"I have watched Roman Polanski's films. I have stopped, but I have to admit, I have indeed seen them. I cannot say I will never again watch American Beauty because of what I believe is Kevin Spacey's repugnant behavior," Billings said. "I cannot say I will never look at anything Weinstein ever produced or listen to anything from the brain of Russell Simmons or Louis C.K. or even Bill Cosby."

Billings went on to speak to the collaborative nature of so much art and how it's typically never one person impacted by the crimes of bad people and the subsequent choice of consumers to boycott.

"You see, there are other humans involved here. When I don't watch old films or shows or I don't buy CDs, I am denying work to all the other humans these predators have also harmed: costars, stagehands, sound engineers, backup singers, dancers, producers, writers," Billings said. "I cannot nor do I want to be responsible for creating even more trauma than has already been created. So I hang a little in the balance."

The Oscars will come and go this Sunday likely amid a sea of pins depicting Time's Up -- the legal defense fund to stop sexual predators across industries -- a flurry of political speeches, and various shows of solidarity with victims of abuse. But on some level, change has already occurred with Affleck shamed from returning to the stage where one year ago he collected his gold statue despite the stories that abounded about his sexual predation. And Oscar voters already refused to support Franco following the stories of his misconduct.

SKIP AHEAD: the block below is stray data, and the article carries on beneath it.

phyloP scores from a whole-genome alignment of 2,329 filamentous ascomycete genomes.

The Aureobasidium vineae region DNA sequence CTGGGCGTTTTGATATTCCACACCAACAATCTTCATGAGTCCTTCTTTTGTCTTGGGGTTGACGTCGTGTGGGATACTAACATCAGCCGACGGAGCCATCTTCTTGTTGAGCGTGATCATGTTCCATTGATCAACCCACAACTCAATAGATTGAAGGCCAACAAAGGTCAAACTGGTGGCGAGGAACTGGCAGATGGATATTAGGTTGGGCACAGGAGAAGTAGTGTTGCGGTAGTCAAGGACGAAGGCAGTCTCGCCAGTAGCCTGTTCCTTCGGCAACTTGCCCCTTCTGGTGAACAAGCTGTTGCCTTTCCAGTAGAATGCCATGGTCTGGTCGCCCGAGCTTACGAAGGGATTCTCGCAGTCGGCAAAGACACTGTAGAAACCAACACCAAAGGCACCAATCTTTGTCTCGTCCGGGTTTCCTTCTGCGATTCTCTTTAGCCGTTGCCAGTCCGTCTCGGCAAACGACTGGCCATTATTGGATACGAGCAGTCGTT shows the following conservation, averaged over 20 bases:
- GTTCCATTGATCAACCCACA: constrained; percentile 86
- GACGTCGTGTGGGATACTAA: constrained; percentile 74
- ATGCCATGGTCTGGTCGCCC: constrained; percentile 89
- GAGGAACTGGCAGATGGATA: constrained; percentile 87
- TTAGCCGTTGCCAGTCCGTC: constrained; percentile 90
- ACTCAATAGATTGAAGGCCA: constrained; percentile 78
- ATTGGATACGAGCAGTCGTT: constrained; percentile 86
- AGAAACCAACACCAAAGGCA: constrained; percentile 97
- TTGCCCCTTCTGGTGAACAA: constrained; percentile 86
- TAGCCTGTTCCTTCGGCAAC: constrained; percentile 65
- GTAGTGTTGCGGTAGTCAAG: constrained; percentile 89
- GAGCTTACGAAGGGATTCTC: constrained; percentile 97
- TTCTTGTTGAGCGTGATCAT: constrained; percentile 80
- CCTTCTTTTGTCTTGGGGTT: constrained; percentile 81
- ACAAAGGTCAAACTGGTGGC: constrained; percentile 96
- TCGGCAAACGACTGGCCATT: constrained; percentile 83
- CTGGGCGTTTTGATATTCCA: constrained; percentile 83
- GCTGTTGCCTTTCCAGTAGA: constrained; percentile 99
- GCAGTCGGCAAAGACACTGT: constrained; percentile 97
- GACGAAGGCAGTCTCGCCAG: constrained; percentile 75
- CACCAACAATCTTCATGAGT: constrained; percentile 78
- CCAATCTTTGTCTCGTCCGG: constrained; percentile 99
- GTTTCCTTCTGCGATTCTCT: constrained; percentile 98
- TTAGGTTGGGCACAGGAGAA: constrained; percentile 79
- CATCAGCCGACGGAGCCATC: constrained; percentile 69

While Billings carefully considered the collaboration of so many people behind a work of art or entertainment, she also acknowledged that lines must also be drawn in order for change to occur.

"If someday, these humans who have committed these foul and repellent acts against other humans ever come through their own rage and ego and cowardice and shame and take ownership of what they've really done and to whom they've really done it, I will gladly bring them all back in to the center of my artistic soul," Billings said. "But until that time, it is a revolution of truth, of admonishment, and of admission that is needed."